'It's Israel's Turn to Take Unilateral Steps'
Economics Minister and Jewish Home Chairman Naftali Bennett took to Facebook on Friday, in response to reports that Prime Minister Binyamin Netanyahu is considering taking "unilateral steps" to establish "a demilitarized Palestinian state that recognizes the Jewish state."
Bennett flipped the concept on its head, saying "I hear talk of 'Israel's unilateral actions.' I support that."
"We are pushing for applying Israeli law unilaterally over Gush Etzion, Ariel, the Jordan Valley, Ma'aleh Adumim, Ofra, Alfe Menashe, the Ben Gurion Airport envelope, Samaria, Judea, and the rest of the Jewish settlement enterprise," Bennett stated. "I will continue to push for it with all my might, until it happens. And it will happen. "
"The Arabs have decided that they will no longer come to the table," he continued. "The era of negotiations has ended. They are acting unilaterally (United Nations, incitement, etc.). Now it is our turn."
Bennett elaborated the "unilateral steps" he proposes in the Wall Street Journal on Tuesday.
There he proposed giving "Palestinians complete freedom of movement, which requires removing all roadblocks and checkpoints in the West Bank. In particular, Israel should dismantle the security barrier erected throughout the last decade to defend against Palestinian terror attacks during the Second Intifada."
Bennett further proposed Arab autonomy in Areas A and B, and the offering of full Israeli citizenship to Arab residents of Area C. Justice Minister Tzipi Livni slammed the proposal as "the end of Zionism."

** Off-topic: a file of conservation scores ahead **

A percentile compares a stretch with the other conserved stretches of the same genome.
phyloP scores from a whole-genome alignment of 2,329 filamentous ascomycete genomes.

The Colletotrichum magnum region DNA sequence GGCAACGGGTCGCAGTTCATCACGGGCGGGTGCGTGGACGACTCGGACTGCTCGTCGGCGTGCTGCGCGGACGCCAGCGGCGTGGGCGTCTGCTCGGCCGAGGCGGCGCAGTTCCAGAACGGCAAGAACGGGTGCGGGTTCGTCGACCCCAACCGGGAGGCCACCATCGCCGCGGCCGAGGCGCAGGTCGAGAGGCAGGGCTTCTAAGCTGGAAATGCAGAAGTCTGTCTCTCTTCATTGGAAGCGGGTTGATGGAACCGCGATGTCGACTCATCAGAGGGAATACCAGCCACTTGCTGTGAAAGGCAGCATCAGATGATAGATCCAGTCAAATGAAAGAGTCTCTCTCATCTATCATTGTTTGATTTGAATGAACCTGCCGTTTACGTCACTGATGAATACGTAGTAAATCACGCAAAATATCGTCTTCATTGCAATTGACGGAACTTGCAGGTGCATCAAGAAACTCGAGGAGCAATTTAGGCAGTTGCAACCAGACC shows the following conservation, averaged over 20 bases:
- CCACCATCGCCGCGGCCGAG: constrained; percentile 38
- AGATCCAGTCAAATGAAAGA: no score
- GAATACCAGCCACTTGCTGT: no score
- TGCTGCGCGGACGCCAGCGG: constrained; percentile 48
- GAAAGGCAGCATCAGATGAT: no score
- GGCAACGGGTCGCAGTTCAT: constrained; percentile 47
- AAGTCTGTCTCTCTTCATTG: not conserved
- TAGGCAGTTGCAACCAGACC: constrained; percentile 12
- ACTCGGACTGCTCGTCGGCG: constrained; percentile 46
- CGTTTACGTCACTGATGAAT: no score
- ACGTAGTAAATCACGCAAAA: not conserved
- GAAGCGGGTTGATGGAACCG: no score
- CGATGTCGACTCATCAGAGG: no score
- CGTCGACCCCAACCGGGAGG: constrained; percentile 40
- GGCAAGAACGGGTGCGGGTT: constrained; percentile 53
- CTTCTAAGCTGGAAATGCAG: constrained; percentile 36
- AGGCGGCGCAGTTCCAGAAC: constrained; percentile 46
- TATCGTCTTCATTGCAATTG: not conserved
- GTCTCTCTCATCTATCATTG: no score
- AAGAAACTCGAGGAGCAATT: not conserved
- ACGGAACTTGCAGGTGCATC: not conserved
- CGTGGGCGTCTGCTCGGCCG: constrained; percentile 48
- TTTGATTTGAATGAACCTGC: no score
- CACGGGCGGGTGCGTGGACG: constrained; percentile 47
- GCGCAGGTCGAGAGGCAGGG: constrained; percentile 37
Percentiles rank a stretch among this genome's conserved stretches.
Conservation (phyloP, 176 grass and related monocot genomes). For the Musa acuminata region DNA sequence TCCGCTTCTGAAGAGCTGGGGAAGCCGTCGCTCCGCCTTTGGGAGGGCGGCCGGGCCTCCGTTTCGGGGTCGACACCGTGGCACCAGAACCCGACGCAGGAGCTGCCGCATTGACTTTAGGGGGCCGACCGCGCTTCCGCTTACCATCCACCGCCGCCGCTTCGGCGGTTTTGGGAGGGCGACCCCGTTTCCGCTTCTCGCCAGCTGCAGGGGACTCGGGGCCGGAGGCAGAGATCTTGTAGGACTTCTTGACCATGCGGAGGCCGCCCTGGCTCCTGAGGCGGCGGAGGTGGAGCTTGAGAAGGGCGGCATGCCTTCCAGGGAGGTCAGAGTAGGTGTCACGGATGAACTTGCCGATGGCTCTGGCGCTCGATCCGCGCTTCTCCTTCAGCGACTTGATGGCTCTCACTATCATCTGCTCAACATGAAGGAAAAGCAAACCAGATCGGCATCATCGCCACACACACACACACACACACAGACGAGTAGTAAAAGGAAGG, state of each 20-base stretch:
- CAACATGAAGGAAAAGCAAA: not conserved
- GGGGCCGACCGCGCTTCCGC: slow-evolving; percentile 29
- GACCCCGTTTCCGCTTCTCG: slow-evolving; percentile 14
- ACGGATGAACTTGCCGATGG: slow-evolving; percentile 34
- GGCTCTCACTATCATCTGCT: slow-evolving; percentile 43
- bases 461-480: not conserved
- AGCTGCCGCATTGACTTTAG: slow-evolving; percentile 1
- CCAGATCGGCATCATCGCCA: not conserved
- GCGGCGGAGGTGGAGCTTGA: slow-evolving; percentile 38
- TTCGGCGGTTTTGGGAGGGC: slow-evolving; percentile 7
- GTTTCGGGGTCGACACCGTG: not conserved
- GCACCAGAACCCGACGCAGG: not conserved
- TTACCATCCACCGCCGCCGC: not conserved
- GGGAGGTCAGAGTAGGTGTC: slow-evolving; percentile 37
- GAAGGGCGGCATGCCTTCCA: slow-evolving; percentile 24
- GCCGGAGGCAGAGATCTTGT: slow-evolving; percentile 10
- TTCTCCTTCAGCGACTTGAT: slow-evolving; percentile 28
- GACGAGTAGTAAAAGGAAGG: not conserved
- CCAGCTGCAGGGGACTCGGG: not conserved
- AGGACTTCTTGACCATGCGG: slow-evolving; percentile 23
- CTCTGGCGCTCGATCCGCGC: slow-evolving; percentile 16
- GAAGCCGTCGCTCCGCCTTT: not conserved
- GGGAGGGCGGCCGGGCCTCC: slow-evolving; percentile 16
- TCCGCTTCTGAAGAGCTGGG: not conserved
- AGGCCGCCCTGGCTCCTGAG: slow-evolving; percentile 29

More recently, he stated in March that the plan was at the top of his agenda, saying "give me the votes, and I will take care of it."
What kind of 'unilateral steps'?
Netanyahu made several comments indicating a "withdrawal" to Bloomberg reporter Jeffrey Goldberg last week, in an interview released Thursday.
"It’s true that the idea of taking unilateral steps is gaining ground, from the center-left to the center-right. Many Israelis are asking themselves if there are certain unilateral steps that could theoretically make sense," the prime minister said.
Interviewer Jeffrey Goldberg reported that Netanyahu insinuated a "disengagement" from parts of Judea and Samaria, "even if this means uprooting Jewish settlements."
Senior officials from the Prime Minister's Office (PMO) denied that this was Netanyahu's intention, claiming the quotations had been twisted.
Netanyahu didn't say at any point in the interview that he is considering to conduct withdrawals, and more than that he emphasized the danger of unilateral withdrawals as seen in the 2005 disengagement plan (from Gaza)," the official told Arutz Sheva Friday.